The UK watchdog bloc had an eye on the future of the Microsoft-Activision deal

The UK’s competition regulator rarely decides to make waves around the world.

The Competition and Markets Authority (CMA) has traditionally not been as significant a force in preventing corporate action as the European Commission or the US Federal Trade Commission.

So the CMA’s decision to block Microsoft’s $75bn takeover of games publisher Activision Blizzard one of the most far-reaching decisions he has made in recent years.

It is also huge for a sector – video gaming – that is more important to the UK and the global economy than is widely realised.

This was the biggest acquisition in Microsoft‘s history – and the CMA’s intervention could still scupper the market.

It sent Activision shares down more than 11% in pre-market trading.

The decision is surprising for a few reasons. The first is that the CMA did not block the decision because of competition concerns in the supply of games consoles.

This was particularly important in the UK. In other parts of the world, especially in the United States, it is quite common to play games on large personal computers.

In contrast, the UK is not a nation of PC gamers but one of console gamers. This shows that housing in the UK is generally smaller than in the US so British gamers are more likely to play on consoles that can easily fit under a TV set and take up less space.

So consoles like Microsoft’s Xbox and Sony’s PlayStation are a more important factor in the UK gaming market than in the US market.

The concern was that Microsoft would have enough scope to hurt PlayStation sales if it only made Xbox-exclusive games armed with Activision’s big money-spinning titles, notably Call of Duty, World of Warcraft and Overwatch.

It was seen as particularly significant by the CMA given the fact that more gamers in the UK own a PlayStation 5 than an Xbox series X or its cheaper sister product, the Xbox S series.

But the CMA said last month that it was tentatively concluded that the merger would not result in a significant reduction in competition in console gaming services “because the cost to Microsoft of withholding Call of Duty from Playstation would outweigh any gains associated with such an action”.

Accordingly, given that this was the main area where the CMA was expected to have competition concerns, it is surprising that the regulator decided to block the takeover.

The other big surprise is that the basis on which the CMA is trying to block the proposed deal is that it would reduce competition in the cloud gaming sector.

This is because the cloud is currently a relatively small part of how video games are played.

But it’s already an area where Microsoft leads Sony and that could be a concern for the CMA – especially given Microsoft’s wider dominance in cloud services (another market the CMA is separately investigating) and given the work that Microsoft is doing. to deliver many of the services available through Gamepass, its subscription service, through the cloud.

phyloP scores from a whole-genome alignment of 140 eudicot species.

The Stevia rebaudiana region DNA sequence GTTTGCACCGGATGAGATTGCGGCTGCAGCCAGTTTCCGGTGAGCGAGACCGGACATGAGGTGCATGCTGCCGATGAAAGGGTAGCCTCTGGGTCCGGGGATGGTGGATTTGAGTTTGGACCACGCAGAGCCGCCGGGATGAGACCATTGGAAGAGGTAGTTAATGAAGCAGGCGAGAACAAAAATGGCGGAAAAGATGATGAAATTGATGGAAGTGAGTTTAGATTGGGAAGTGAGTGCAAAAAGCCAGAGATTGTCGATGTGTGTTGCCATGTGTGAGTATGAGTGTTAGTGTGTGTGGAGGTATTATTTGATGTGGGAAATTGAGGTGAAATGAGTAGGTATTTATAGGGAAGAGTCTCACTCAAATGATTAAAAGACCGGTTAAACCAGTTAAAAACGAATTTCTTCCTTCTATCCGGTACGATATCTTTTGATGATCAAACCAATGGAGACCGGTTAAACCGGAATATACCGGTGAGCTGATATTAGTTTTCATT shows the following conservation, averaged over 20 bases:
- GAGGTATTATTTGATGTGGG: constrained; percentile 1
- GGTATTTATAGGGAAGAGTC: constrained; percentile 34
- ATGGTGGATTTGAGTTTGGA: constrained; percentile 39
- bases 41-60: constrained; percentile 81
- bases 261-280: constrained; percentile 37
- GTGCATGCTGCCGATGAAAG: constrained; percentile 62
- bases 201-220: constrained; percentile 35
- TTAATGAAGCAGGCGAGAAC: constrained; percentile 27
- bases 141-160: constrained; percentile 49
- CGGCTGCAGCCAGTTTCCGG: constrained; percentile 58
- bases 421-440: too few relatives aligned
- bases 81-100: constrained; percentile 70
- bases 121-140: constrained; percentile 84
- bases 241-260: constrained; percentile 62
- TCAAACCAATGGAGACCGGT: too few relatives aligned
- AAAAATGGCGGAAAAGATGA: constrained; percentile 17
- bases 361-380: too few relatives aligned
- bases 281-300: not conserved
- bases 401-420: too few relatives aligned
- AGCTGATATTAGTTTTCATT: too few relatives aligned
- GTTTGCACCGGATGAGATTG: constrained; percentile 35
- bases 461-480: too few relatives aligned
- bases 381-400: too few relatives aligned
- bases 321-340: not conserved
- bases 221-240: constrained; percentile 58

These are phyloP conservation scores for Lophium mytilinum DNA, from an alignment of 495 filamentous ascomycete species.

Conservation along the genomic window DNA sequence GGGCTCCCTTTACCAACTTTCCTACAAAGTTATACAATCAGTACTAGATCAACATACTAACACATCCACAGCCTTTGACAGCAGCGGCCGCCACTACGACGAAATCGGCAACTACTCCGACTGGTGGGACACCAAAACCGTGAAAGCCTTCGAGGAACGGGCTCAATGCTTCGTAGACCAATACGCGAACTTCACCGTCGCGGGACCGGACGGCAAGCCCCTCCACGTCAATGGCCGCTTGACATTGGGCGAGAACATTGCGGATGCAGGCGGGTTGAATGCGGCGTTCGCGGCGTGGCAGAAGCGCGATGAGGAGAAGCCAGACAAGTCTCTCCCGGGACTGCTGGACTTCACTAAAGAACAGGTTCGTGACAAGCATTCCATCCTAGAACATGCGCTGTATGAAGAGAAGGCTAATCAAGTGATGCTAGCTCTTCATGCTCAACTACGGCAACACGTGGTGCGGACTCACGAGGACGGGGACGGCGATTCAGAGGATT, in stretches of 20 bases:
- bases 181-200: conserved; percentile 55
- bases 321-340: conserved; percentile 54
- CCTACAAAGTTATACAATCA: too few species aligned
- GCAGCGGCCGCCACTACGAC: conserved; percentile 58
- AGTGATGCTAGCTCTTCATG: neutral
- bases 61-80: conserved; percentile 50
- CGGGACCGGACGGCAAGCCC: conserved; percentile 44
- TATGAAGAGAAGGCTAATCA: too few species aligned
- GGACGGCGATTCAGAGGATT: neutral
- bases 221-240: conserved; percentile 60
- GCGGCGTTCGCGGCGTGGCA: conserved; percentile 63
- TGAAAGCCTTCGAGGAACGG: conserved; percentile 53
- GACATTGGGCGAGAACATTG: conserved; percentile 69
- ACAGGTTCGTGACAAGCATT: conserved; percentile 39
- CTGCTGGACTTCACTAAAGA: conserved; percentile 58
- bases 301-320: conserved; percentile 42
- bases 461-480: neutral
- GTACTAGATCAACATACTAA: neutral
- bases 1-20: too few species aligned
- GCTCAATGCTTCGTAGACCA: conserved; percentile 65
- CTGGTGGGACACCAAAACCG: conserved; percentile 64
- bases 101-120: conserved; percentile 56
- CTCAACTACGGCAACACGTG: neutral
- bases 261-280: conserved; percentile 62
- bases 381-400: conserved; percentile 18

It is clear that the CMA has made this decision with an eye on the future.

The CMA’s intervention may not be enough to kill that deal.

Maybe Microsoft and Activision will find a way to offer solutions to satisfy it, but it would probably be too complicated for Microsoft and Activision to unpick it in a way that left the UK excluded from a link due to the size and complexity of the global gambling market. up in other parts of the world.

But there are also barriers to competition elsewhere, particularly in the United States, where the FTC has said it will sue to block the deal.

And, in other jurisdictions, console competition concerns may be a factor. Microsoft has insisted worldwide that it has no intention of making Activision games exclusive to Xbox, Gamepass and PCs.

But other observers may choose to consider an interview given last month by Harvey Smith, director of a game called Redfall, which is published by Bethesda Softworks, a company bought by Microsoft in 2021. The pandemic has affected the development of Redfall, during. a, Microsoft bought Bethesda.

Mr Smith told US video game and entertainment website IGN that Redfall was originally to be released on all platforms but there was a “huge change” when Microsoft bought Bethesda.

He told IGN that while work had begun to make a PlayStation version of Redfall, Microsoft canceled that work to make it an Xbox exclusive.

He said: “Microsoft got us and it was a capital C change. They came in and said, ‘No PlayStation 5, we’re focusing on Xbox, PC and Game Pass’.”

That interview has already been communicated by Sony in some of its representations to the watchers of the competition.

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A key point to remember is that Microsoft is doing well enough – last night’s quarterly results showed business firing on all cylinders – that it wouldn’t need Activision.

That may not be true of the latter who, shortly before the takeover was announced, was under pressure from allegations of sexual assault and abuse of women in the company in recent years.

Perhaps that explains Activision chief executive Bobby Kotick’s calm response to today’s decision. Mr Kotick, who stands to make millions from the sale of the company, has previously accused the CMA of being “co-opted by FTC ideology”.

However, he was careful to praise Rishi Sunak, telling the Financial Times in February this year that the PM was “smart” and understands business, adding: “If I look at our hiring plans, it’s more we are more likely to get the 3,000 to 5,000 more people we need in the UK than almost any other country.”

That was in stark contrast to his assertion today that “the UK is clearly closed for business”.

Some will not dismiss that as a disappointed man.

Others will view it as a threat.

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